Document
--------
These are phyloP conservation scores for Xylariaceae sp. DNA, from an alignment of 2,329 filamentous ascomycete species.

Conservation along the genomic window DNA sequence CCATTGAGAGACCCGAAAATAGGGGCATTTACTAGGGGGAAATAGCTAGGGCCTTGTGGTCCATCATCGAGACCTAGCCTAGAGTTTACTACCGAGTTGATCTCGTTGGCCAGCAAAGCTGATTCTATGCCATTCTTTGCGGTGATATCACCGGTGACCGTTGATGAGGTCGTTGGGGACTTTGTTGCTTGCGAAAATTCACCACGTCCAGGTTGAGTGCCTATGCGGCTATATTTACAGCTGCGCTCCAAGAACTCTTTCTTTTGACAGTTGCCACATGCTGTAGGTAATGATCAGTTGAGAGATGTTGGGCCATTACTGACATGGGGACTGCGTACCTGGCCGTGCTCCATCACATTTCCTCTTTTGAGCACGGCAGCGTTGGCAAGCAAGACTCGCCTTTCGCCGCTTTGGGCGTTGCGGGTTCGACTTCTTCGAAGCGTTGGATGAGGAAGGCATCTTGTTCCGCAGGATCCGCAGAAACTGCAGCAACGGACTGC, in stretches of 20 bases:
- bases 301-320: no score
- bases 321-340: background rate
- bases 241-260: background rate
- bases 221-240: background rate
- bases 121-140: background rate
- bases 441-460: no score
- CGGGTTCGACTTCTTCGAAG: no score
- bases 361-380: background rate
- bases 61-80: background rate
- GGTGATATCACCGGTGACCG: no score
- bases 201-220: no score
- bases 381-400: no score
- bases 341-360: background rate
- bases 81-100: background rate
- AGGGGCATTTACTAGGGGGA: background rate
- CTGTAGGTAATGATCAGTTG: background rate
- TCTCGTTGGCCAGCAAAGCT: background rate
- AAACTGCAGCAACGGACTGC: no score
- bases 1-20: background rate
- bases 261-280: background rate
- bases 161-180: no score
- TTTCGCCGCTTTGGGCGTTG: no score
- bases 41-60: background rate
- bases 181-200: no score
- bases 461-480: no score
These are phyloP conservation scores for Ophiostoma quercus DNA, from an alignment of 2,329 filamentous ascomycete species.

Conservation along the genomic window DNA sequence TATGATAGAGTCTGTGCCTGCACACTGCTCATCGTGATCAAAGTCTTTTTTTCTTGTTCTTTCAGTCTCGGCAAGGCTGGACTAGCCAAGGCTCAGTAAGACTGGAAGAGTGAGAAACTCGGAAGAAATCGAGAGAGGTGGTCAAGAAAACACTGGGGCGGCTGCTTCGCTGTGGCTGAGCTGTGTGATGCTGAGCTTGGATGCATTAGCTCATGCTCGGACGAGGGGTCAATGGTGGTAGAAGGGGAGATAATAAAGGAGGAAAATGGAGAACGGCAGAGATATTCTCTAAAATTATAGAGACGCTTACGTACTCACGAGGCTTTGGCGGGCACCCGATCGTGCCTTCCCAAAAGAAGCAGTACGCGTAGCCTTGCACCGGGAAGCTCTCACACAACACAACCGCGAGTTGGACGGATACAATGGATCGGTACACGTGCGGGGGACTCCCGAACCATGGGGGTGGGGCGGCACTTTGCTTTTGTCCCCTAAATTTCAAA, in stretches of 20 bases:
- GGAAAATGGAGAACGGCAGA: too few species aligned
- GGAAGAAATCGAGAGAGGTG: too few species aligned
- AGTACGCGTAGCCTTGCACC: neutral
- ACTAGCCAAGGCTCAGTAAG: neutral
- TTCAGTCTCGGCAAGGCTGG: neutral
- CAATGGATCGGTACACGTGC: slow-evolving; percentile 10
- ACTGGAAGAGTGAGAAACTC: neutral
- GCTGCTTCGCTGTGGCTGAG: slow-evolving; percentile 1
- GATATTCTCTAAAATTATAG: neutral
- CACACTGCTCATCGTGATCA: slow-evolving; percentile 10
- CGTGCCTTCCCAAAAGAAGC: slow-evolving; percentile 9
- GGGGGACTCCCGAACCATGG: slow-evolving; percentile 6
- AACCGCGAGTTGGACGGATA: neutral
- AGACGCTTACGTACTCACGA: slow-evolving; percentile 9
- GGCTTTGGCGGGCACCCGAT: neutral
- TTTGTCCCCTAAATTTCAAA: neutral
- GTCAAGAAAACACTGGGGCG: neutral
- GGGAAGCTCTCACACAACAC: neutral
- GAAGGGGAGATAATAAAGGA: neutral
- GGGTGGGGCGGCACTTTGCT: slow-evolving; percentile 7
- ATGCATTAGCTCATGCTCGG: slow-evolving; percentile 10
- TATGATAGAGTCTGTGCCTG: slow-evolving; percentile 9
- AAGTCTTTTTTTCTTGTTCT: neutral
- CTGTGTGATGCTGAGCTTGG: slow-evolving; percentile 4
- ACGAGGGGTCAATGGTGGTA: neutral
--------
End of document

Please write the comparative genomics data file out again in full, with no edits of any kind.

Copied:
These are phyloP conservation scores for Xylariaceae sp. DNA, from an alignment of 2,329 filamentous ascomycete species.

Conservation along the genomic window DNA sequence CCATTGAGAGACCCGAAAATAGGGGCATTTACTAGGGGGAAATAGCTAGGGCCTTGTGGTCCATCATCGAGACCTAGCCTAGAGTTTACTACCGAGTTGATCTCGTTGGCCAGCAAAGCTGATTCTATGCCATTCTTTGCGGTGATATCACCGGTGACCGTTGATGAGGTCGTTGGGGACTTTGTTGCTTGCGAAAATTCACCACGTCCAGGTTGAGTGCCTATGCGGCTATATTTACAGCTGCGCTCCAAGAACTCTTTCTTTTGACAGTTGCCACATGCTGTAGGTAATGATCAGTTGAGAGATGTTGGGCCATTACTGACATGGGGACTGCGTACCTGGCCGTGCTCCATCACATTTCCTCTTTTGAGCACGGCAGCGTTGGCAAGCAAGACTCGCCTTTCGCCGCTTTGGGCGTTGCGGGTTCGACTTCTTCGAAGCGTTGGATGAGGAAGGCATCTTGTTCCGCAGGATCCGCAGAAACTGCAGCAACGGACTGC, in stretches of 20 bases:
- bases 301-320: no score
- bases 321-340: background rate
- bases 241-260: background rate
- bases 221-240: background rate
- bases 121-140: background rate
- bases 441-460: no score
- CGGGTTCGACTTCTTCGAAG: no score
- bases 361-380: background rate
- bases 61-80: background rate
- GGTGATATCACCGGTGACCG: no score
- bases 201-220: no score
- bases 381-400: no score
- bases 341-360: background rate
- bases 81-100: background rate
- AGGGGCATTTACTAGGGGGA: background rate
- CTGTAGGTAATGATCAGTTG: background rate
- TCTCGTTGGCCAGCAAAGCT: background rate
- AAACTGCAGCAACGGACTGC: no score
- bases 1-20: background rate
- bases 261-280: background rate
- bases 161-180: no score
- TTTCGCCGCTTTGGGCGTTG: no score
- bases 41-60: background rate
- bases 181-200: no score
- bases 461-480: no score
These are phyloP conservation scores for Ophiostoma quercus DNA, from an alignment of 2,329 filamentous ascomycete species.

Conservation along the genomic window DNA sequence TATGATAGAGTCTGTGCCTGCACACTGCTCATCGTGATCAAAGTCTTTTTTTCTTGTTCTTTCAGTCTCGGCAAGGCTGGACTAGCCAAGGCTCAGTAAGACTGGAAGAGTGAGAAACTCGGAAGAAATCGAGAGAGGTGGTCAAGAAAACACTGGGGCGGCTGCTTCGCTGTGGCTGAGCTGTGTGATGCTGAGCTTGGATGCATTAGCTCATGCTCGGACGAGGGGTCAATGGTGGTAGAAGGGGAGATAATAAAGGAGGAAAATGGAGAACGGCAGAGATATTCTCTAAAATTATAGAGACGCTTACGTACTCACGAGGCTTTGGCGGGCACCCGATCGTGCCTTCCCAAAAGAAGCAGTACGCGTAGCCTTGCACCGGGAAGCTCTCACACAACACAACCGCGAGTTGGACGGATACAATGGATCGGTACACGTGCGGGGGACTCCCGAACCATGGGGGTGGGGCGGCACTTTGCTTTTGTCCCCTAAATTTCAAA, in stretches of 20 bases:
- GGAAAATGGAGAACGGCAGA: too few species aligned
- GGAAGAAATCGAGAGAGGTG: too few species aligned
- AGTACGCGTAGCCTTGCACC: neutral
- ACTAGCCAAGGCTCAGTAAG: neutral
- TTCAGTCTCGGCAAGGCTGG: neutral
- CAATGGATCGGTACACGTGC: slow-evolving; percentile 10
- ACTGGAAGAGTGAGAAACTC: neutral
- GCTGCTTCGCTGTGGCTGAG: slow-evolving; percentile 1
- GATATTCTCTAAAATTATAG: neutral
- CACACTGCTCATCGTGATCA: slow-evolving; percentile 10
- CGTGCCTTCCCAAAAGAAGC: slow-evolving; percentile 9
- GGGGGACTCCCGAACCATGG: slow-evolving; percentile 6
- AACCGCGAGTTGGACGGATA: neutral
- AGACGCTTACGTACTCACGA: slow-evolving; percentile 9
- GGCTTTGGCGGGCACCCGAT: neutral
- TTTGTCCCCTAAATTTCAAA: neutral
- GTCAAGAAAACACTGGGGCG: neutral
- GGGAAGCTCTCACACAACAC: neutral
- GAAGGGGAGATAATAAAGGA: neutral
- GGGTGGGGCGGCACTTTGCT: slow-evolving; percentile 7
- ATGCATTAGCTCATGCTCGG: slow-evolving; percentile 10
- TATGATAGAGTCTGTGCCTG: slow-evolving; percentile 9
- AAGTCTTTTTTTCTTGTTCT: neutral
- CTGTGTGATGCTGAGCTTGG: slow-evolving; percentile 4
- ACGAGGGGTCAATGGTGGTA: neutral